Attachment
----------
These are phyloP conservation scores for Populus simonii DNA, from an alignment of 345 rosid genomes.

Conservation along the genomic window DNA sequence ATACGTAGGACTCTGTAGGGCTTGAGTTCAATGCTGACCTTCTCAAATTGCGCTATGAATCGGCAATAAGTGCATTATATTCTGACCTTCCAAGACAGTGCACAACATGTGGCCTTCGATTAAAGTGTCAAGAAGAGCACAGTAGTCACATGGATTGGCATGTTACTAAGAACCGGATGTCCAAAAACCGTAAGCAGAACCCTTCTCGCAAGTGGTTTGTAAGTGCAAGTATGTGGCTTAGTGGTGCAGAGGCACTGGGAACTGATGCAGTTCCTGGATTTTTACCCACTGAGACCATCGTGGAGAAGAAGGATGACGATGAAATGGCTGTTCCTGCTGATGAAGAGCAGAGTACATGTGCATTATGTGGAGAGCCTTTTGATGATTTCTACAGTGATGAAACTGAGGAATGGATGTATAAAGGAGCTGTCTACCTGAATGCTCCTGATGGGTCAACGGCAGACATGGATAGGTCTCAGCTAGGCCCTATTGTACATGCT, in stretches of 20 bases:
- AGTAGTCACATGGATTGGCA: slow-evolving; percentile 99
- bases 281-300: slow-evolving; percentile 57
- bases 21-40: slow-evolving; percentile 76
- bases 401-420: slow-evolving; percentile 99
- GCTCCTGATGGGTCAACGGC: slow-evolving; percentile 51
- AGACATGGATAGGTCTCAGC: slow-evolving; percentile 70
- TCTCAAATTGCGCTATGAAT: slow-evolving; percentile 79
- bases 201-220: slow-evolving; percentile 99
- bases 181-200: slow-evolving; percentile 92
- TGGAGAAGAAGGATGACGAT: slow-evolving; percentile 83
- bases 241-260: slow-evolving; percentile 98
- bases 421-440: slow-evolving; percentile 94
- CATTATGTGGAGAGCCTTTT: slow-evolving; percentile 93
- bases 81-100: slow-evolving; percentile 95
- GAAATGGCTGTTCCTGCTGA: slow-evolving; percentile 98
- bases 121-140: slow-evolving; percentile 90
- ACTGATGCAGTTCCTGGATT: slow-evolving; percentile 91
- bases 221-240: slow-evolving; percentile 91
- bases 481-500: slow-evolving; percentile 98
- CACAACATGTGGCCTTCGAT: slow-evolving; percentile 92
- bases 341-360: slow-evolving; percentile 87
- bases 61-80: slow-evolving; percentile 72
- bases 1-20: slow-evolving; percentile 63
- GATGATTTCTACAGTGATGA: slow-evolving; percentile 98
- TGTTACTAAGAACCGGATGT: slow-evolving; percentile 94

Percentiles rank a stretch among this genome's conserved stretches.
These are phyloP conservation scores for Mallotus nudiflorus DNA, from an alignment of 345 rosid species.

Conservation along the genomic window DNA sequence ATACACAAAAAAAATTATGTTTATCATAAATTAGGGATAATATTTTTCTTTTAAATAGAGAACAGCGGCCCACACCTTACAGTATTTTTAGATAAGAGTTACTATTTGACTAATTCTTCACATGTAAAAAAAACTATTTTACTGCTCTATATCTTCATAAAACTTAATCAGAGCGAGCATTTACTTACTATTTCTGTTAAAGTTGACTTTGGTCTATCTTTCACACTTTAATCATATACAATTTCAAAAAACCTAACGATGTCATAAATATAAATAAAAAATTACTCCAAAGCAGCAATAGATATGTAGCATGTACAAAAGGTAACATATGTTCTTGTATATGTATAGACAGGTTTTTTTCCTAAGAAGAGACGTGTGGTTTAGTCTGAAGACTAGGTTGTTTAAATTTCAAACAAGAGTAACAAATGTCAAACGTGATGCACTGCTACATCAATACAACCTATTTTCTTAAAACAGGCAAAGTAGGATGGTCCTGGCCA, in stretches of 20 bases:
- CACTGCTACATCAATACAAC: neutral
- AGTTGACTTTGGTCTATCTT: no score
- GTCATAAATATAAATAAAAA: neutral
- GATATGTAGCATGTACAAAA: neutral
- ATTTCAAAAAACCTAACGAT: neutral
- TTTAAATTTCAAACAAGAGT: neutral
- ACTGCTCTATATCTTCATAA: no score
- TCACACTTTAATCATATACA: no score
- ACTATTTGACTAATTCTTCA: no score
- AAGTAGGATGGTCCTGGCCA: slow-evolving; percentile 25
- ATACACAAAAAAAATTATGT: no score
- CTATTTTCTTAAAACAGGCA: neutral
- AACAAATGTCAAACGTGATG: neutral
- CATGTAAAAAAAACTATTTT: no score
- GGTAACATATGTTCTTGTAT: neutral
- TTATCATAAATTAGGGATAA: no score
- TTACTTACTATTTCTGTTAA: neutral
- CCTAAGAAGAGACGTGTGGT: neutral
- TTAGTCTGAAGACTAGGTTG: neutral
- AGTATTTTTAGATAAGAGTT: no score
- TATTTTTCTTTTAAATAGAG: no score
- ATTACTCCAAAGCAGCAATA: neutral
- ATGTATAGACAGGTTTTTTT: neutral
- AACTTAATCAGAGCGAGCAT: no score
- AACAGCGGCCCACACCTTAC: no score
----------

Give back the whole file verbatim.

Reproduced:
These are phyloP conservation scores for Populus simonii DNA, from an alignment of 345 rosid genomes.

Conservation along the genomic window DNA sequence ATACGTAGGACTCTGTAGGGCTTGAGTTCAATGCTGACCTTCTCAAATTGCGCTATGAATCGGCAATAAGTGCATTATATTCTGACCTTCCAAGACAGTGCACAACATGTGGCCTTCGATTAAAGTGTCAAGAAGAGCACAGTAGTCACATGGATTGGCATGTTACTAAGAACCGGATGTCCAAAAACCGTAAGCAGAACCCTTCTCGCAAGTGGTTTGTAAGTGCAAGTATGTGGCTTAGTGGTGCAGAGGCACTGGGAACTGATGCAGTTCCTGGATTTTTACCCACTGAGACCATCGTGGAGAAGAAGGATGACGATGAAATGGCTGTTCCTGCTGATGAAGAGCAGAGTACATGTGCATTATGTGGAGAGCCTTTTGATGATTTCTACAGTGATGAAACTGAGGAATGGATGTATAAAGGAGCTGTCTACCTGAATGCTCCTGATGGGTCAACGGCAGACATGGATAGGTCTCAGCTAGGCCCTATTGTACATGCT, in stretches of 20 bases:
- AGTAGTCACATGGATTGGCA: slow-evolving; percentile 99
- bases 281-300: slow-evolving; percentile 57
- bases 21-40: slow-evolving; percentile 76
- bases 401-420: slow-evolving; percentile 99
- GCTCCTGATGGGTCAACGGC: slow-evolving; percentile 51
- AGACATGGATAGGTCTCAGC: slow-evolving; percentile 70
- TCTCAAATTGCGCTATGAAT: slow-evolving; percentile 79
- bases 201-220: slow-evolving; percentile 99
- bases 181-200: slow-evolving; percentile 92
- TGGAGAAGAAGGATGACGAT: slow-evolving; percentile 83
- bases 241-260: slow-evolving; percentile 98
- bases 421-440: slow-evolving; percentile 94
- CATTATGTGGAGAGCCTTTT: slow-evolving; percentile 93
- bases 81-100: slow-evolving; percentile 95
- GAAATGGCTGTTCCTGCTGA: slow-evolving; percentile 98
- bases 121-140: slow-evolving; percentile 90
- ACTGATGCAGTTCCTGGATT: slow-evolving; percentile 91
- bases 221-240: slow-evolving; percentile 91
- bases 481-500: slow-evolving; percentile 98
- CACAACATGTGGCCTTCGAT: slow-evolving; percentile 92
- bases 341-360: slow-evolving; percentile 87
- bases 61-80: slow-evolving; percentile 72
- bases 1-20: slow-evolving; percentile 63
- GATGATTTCTACAGTGATGA: slow-evolving; percentile 98
- TGTTACTAAGAACCGGATGT: slow-evolving; percentile 94

Percentiles rank a stretch among this genome's conserved stretches.
These are phyloP conservation scores for Mallotus nudiflorus DNA, from an alignment of 345 rosid species.

Conservation along the genomic window DNA sequence ATACACAAAAAAAATTATGTTTATCATAAATTAGGGATAATATTTTTCTTTTAAATAGAGAACAGCGGCCCACACCTTACAGTATTTTTAGATAAGAGTTACTATTTGACTAATTCTTCACATGTAAAAAAAACTATTTTACTGCTCTATATCTTCATAAAACTTAATCAGAGCGAGCATTTACTTACTATTTCTGTTAAAGTTGACTTTGGTCTATCTTTCACACTTTAATCATATACAATTTCAAAAAACCTAACGATGTCATAAATATAAATAAAAAATTACTCCAAAGCAGCAATAGATATGTAGCATGTACAAAAGGTAACATATGTTCTTGTATATGTATAGACAGGTTTTTTTCCTAAGAAGAGACGTGTGGTTTAGTCTGAAGACTAGGTTGTTTAAATTTCAAACAAGAGTAACAAATGTCAAACGTGATGCACTGCTACATCAATACAACCTATTTTCTTAAAACAGGCAAAGTAGGATGGTCCTGGCCA, in stretches of 20 bases:
- CACTGCTACATCAATACAAC: neutral
- AGTTGACTTTGGTCTATCTT: no score
- GTCATAAATATAAATAAAAA: neutral
- GATATGTAGCATGTACAAAA: neutral
- ATTTCAAAAAACCTAACGAT: neutral
- TTTAAATTTCAAACAAGAGT: neutral
- ACTGCTCTATATCTTCATAA: no score
- TCACACTTTAATCATATACA: no score
- ACTATTTGACTAATTCTTCA: no score
- AAGTAGGATGGTCCTGGCCA: slow-evolving; percentile 25
- ATACACAAAAAAAATTATGT: no score
- CTATTTTCTTAAAACAGGCA: neutral
- AACAAATGTCAAACGTGATG: neutral
- CATGTAAAAAAAACTATTTT: no score
- GGTAACATATGTTCTTGTAT: neutral
- TTATCATAAATTAGGGATAA: no score
- TTACTTACTATTTCTGTTAA: neutral
- CCTAAGAAGAGACGTGTGGT: neutral
- TTAGTCTGAAGACTAGGTTG: neutral
- AGTATTTTTAGATAAGAGTT: no score
- TATTTTTCTTTTAAATAGAG: no score
- ATTACTCCAAAGCAGCAATA: neutral
- ATGTATAGACAGGTTTTTTT: neutral
- AACTTAATCAGAGCGAGCAT: no score
- AACAGCGGCCCACACCTTAC: no score